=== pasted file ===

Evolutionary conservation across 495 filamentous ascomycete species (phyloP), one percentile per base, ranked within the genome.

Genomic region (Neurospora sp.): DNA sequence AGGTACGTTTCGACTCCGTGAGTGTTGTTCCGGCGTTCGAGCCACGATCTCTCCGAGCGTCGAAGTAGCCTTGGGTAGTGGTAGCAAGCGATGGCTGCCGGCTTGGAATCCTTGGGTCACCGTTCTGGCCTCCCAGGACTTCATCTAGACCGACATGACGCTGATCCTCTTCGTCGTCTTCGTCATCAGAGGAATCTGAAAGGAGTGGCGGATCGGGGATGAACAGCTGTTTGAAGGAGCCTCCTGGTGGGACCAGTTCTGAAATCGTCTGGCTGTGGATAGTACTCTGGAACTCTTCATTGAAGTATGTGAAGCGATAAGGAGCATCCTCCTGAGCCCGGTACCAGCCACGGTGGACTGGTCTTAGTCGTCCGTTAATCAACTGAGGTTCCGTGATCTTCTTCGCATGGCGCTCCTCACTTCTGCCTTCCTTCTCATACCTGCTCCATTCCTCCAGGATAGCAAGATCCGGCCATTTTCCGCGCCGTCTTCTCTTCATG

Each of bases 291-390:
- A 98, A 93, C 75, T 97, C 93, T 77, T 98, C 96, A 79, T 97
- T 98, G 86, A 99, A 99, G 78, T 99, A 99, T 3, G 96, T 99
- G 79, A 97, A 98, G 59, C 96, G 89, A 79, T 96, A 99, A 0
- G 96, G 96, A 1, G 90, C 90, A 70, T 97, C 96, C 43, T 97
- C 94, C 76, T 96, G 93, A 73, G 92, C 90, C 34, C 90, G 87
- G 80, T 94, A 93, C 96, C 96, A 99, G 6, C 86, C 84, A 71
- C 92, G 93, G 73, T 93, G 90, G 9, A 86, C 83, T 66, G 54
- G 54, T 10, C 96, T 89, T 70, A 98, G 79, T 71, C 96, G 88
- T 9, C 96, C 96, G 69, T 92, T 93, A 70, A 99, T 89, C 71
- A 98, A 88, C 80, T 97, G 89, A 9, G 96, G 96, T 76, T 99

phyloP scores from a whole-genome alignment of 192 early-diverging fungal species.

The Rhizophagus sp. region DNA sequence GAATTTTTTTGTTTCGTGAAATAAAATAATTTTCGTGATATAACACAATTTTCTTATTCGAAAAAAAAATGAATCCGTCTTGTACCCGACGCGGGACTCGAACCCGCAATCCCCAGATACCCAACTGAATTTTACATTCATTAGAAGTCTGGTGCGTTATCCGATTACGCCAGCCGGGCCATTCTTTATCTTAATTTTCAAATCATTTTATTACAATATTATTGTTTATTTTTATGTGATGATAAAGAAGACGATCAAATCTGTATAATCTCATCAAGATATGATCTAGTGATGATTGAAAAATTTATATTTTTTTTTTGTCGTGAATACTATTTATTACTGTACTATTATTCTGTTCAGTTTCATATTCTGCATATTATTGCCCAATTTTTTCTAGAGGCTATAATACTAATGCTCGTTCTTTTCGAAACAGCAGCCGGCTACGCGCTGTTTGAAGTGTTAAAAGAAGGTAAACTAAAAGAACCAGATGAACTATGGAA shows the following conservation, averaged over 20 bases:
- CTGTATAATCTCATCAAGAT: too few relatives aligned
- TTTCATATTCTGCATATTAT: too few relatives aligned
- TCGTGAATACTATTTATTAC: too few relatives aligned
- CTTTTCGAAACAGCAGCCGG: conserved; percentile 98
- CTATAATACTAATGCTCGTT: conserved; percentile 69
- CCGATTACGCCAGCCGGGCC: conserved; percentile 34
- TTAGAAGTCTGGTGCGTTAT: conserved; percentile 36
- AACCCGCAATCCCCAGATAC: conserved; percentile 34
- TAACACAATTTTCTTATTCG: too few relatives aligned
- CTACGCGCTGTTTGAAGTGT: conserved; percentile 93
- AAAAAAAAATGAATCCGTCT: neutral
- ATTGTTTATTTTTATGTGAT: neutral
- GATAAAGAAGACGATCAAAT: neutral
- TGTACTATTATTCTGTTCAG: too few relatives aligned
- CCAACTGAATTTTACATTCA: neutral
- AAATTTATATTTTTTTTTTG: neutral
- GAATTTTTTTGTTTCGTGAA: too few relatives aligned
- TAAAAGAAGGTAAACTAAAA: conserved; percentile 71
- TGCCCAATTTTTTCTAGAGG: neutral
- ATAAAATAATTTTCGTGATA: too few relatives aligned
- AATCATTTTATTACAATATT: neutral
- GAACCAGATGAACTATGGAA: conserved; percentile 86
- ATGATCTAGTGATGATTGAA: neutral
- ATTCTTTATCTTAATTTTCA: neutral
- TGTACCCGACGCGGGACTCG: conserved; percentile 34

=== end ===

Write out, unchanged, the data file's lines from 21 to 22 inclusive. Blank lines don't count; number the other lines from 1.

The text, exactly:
- CCGATTACGCCAGCCGGGCC: conserved; percentile 34
- TTAGAAGTCTGGTGCGTTAT: conserved; percentile 36